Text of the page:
independence and freedom from dependence

SuprunP

Senior Member
Ukrainian & Russian
So he has to tear himself loose — in our society at any rate — from his love for his mother. It is a force pulling him backward, and he fights it and her. He tries to achieve both independence and freedom from dependence on woman. He wants to join the company of men, to be the autonomous companion of his father rather than his dutiful, subordinated son.
(The Psychology of Science; Abraham H. Maslow)

Would you be so kind as to tell me whether it is possible to read it in either of the two following ways:

1) He tries to achieve both [freedom from dependence on woman] and [independence].
2) He tries to achieve both [independence from dependence on woman] and [freedom from dependence on woman].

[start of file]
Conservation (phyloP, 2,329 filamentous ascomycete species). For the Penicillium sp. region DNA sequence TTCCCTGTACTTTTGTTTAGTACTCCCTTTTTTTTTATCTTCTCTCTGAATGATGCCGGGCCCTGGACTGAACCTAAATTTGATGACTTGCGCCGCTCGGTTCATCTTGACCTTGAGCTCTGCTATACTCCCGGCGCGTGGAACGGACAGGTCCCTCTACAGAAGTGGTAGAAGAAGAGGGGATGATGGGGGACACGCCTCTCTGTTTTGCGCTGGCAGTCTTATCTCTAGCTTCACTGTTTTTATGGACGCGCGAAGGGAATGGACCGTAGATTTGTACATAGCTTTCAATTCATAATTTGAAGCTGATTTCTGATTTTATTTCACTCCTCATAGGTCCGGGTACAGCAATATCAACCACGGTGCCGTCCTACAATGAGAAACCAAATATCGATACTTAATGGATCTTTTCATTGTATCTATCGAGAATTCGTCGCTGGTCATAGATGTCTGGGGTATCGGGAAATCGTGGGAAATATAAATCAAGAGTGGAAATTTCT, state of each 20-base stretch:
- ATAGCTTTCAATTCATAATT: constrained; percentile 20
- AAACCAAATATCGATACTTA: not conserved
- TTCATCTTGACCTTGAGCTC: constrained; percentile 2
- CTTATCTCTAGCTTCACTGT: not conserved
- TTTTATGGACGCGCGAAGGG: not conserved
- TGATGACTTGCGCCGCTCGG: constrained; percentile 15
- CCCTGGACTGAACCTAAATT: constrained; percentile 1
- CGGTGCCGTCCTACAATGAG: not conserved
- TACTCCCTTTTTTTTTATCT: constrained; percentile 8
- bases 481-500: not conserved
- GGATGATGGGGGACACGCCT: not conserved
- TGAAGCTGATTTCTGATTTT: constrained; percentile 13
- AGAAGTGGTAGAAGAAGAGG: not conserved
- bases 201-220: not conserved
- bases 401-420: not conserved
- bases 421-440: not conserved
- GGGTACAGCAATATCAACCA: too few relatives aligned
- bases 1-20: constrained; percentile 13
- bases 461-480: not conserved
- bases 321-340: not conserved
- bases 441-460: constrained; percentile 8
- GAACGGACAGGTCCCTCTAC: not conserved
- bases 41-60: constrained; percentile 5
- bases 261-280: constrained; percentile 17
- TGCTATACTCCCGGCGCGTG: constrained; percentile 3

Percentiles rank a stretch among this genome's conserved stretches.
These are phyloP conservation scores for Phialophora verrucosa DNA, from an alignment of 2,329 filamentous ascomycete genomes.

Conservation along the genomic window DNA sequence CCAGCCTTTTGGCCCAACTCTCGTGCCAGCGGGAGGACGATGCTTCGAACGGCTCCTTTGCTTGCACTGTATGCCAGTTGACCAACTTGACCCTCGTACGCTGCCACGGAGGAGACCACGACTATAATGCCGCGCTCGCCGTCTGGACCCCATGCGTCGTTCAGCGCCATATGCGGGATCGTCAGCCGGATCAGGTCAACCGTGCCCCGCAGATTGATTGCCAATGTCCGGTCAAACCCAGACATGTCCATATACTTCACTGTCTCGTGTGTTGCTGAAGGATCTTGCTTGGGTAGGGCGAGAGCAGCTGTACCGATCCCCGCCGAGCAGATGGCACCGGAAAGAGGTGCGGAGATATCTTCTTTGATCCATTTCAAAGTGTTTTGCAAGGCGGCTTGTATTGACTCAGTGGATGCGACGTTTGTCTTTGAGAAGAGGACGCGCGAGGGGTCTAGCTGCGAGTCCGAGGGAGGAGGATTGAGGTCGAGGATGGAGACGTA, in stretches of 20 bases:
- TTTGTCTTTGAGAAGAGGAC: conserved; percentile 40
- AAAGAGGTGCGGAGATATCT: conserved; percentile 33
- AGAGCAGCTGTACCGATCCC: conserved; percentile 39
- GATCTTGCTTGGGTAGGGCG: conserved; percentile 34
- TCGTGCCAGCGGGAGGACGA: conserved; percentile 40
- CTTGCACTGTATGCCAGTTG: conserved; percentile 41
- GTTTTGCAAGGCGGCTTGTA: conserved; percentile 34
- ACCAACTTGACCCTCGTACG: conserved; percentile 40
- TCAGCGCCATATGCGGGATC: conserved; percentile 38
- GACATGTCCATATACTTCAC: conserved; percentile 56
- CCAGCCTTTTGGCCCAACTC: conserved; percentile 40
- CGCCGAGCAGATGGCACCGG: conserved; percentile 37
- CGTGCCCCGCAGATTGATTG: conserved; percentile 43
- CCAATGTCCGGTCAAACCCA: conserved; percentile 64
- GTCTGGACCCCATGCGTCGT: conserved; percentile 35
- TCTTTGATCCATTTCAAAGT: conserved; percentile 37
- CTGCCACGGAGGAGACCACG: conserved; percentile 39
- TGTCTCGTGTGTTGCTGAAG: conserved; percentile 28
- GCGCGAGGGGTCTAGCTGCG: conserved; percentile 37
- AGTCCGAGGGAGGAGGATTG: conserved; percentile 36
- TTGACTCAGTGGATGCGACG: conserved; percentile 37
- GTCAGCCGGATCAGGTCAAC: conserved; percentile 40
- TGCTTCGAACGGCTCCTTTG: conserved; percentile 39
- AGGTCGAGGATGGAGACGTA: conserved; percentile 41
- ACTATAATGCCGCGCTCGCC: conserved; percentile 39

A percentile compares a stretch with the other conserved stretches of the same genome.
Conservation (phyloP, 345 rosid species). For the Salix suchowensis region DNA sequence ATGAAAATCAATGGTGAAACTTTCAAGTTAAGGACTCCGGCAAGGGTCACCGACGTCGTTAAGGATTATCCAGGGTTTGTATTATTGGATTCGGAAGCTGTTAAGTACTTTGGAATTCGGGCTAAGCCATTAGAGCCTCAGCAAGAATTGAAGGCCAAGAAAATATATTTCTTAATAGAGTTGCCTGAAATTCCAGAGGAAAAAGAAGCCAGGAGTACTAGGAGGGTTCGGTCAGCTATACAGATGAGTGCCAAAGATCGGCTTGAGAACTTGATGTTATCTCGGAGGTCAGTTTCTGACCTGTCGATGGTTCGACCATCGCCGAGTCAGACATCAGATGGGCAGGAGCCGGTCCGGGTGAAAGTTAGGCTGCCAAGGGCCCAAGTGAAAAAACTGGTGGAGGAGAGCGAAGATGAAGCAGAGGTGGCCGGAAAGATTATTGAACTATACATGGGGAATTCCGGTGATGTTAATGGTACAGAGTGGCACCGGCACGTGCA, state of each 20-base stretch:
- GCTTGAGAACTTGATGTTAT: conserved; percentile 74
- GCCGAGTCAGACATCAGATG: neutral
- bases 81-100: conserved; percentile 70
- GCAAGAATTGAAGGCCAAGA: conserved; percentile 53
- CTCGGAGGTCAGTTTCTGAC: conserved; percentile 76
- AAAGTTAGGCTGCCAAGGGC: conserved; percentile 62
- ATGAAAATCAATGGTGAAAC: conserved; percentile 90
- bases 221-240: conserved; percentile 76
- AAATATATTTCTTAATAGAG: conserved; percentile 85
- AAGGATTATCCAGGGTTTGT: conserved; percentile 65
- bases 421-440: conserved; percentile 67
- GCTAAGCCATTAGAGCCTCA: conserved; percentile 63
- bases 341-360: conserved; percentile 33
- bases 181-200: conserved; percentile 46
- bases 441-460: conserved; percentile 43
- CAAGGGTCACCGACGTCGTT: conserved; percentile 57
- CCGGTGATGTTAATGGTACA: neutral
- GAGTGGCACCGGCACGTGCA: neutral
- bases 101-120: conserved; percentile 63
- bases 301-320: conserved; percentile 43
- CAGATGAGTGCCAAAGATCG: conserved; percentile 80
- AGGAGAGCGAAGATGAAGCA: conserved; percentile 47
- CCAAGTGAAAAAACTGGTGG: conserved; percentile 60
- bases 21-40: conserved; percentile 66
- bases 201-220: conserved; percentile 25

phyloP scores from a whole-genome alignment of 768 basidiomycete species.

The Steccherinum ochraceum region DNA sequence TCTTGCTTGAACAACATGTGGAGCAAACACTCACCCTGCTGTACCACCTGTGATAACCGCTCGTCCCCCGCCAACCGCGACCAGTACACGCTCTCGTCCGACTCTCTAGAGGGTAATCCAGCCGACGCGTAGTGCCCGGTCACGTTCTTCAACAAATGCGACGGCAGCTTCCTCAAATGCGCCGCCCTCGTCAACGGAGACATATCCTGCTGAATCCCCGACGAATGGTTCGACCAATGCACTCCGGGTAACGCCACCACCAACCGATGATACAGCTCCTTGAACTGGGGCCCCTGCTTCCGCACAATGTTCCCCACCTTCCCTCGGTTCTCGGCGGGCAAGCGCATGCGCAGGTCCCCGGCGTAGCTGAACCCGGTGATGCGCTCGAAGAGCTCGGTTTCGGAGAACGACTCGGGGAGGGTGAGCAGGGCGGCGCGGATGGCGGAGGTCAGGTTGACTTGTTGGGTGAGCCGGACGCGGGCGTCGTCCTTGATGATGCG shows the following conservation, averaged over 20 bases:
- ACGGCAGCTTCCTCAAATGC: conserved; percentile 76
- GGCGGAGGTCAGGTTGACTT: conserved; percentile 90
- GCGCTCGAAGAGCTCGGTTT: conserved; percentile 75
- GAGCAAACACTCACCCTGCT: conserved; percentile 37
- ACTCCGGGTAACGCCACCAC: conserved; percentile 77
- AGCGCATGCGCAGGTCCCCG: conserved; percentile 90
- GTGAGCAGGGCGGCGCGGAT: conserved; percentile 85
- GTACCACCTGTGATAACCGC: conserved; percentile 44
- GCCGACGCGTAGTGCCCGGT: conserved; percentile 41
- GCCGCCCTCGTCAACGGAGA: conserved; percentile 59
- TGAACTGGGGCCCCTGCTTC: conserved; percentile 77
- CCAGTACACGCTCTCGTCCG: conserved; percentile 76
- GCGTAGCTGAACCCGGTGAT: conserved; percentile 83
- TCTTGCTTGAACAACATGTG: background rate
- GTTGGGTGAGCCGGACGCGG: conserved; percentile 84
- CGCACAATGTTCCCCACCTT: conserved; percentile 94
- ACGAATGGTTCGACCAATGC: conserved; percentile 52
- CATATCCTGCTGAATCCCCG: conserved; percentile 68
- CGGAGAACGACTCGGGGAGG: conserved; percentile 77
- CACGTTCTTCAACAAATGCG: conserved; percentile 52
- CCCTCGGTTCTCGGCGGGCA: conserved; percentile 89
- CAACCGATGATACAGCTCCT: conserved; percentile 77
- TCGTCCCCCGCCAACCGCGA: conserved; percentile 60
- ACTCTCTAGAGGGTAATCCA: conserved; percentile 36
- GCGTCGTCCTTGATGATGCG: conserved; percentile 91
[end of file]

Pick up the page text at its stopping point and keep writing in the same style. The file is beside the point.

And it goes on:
Thanks.
 
  • Barque

    Senior Member
    Tamil
    I understand the intended meaning to be as in your first option - independence, and freedom from dependence on women.
     

    PaulQ

    Banned
    UK
    English - England
    He tries to achieve both {independence [from his mother]} and {freedom from dependence on woman}(I think he probably means "womankind" or "women.")
     
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